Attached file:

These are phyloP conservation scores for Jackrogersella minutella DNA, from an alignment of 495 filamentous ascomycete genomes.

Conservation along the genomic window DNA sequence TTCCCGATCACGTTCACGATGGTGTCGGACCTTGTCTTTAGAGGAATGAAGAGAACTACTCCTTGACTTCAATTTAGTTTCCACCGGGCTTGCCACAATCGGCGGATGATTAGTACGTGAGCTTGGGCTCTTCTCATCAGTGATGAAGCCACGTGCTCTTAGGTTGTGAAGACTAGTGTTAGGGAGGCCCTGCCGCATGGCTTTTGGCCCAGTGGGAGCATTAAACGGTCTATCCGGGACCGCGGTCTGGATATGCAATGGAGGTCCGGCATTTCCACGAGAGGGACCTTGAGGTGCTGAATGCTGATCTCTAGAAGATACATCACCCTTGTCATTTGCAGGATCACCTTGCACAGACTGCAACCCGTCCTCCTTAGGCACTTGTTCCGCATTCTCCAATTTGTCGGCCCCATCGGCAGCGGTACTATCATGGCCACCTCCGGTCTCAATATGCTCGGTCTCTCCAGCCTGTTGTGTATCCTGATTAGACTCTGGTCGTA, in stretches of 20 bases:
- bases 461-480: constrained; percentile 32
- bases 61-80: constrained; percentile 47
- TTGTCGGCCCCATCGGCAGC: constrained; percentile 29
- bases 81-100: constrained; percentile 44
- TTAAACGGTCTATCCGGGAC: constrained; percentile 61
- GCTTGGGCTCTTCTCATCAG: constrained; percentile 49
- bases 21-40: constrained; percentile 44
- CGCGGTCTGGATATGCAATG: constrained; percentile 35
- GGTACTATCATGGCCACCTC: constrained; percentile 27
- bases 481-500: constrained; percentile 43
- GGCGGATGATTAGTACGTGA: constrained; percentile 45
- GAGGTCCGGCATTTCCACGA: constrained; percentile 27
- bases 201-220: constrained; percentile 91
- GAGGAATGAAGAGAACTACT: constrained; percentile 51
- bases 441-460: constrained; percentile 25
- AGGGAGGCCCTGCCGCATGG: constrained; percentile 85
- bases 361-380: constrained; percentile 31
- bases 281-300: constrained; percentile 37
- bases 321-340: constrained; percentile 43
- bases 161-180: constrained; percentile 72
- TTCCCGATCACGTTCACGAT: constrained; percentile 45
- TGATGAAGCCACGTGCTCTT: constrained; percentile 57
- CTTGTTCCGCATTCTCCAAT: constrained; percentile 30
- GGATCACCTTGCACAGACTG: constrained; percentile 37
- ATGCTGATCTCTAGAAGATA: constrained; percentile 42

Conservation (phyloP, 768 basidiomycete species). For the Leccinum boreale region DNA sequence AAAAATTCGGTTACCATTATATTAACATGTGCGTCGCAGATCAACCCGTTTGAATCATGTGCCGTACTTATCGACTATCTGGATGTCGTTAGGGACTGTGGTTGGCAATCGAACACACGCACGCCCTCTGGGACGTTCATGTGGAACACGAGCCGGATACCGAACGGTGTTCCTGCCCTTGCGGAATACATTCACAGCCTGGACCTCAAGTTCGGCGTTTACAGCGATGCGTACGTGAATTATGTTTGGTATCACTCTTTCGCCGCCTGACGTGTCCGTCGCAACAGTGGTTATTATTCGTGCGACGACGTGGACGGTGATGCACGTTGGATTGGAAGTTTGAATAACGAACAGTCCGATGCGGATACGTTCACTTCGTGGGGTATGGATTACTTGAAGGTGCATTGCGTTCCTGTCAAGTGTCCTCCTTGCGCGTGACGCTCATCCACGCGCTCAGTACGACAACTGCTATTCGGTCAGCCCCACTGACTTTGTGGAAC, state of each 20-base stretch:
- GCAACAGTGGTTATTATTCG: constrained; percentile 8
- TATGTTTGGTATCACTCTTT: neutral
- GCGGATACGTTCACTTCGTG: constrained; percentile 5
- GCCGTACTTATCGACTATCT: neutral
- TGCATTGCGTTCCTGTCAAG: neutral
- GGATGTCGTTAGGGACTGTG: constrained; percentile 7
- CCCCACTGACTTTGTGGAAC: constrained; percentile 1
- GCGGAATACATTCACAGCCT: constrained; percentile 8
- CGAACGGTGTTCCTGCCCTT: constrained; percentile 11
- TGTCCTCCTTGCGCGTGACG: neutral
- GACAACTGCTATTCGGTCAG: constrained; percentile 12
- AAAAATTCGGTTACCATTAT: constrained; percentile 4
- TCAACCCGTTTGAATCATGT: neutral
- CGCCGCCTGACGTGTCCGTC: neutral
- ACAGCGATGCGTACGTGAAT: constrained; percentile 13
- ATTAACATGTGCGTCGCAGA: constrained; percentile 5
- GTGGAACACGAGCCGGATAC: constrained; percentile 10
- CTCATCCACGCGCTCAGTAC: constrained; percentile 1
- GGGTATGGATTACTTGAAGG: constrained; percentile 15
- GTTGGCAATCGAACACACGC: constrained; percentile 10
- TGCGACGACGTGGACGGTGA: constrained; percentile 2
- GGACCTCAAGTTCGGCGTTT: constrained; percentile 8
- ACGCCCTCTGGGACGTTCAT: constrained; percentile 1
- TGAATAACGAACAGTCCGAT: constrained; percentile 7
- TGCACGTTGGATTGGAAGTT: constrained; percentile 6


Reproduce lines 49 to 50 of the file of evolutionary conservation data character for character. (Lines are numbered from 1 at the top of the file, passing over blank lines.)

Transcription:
- TGCGACGACGTGGACGGTGA: constrained; percentile 2
- GGACCTCAAGTTCGGCGTTT: constrained; percentile 8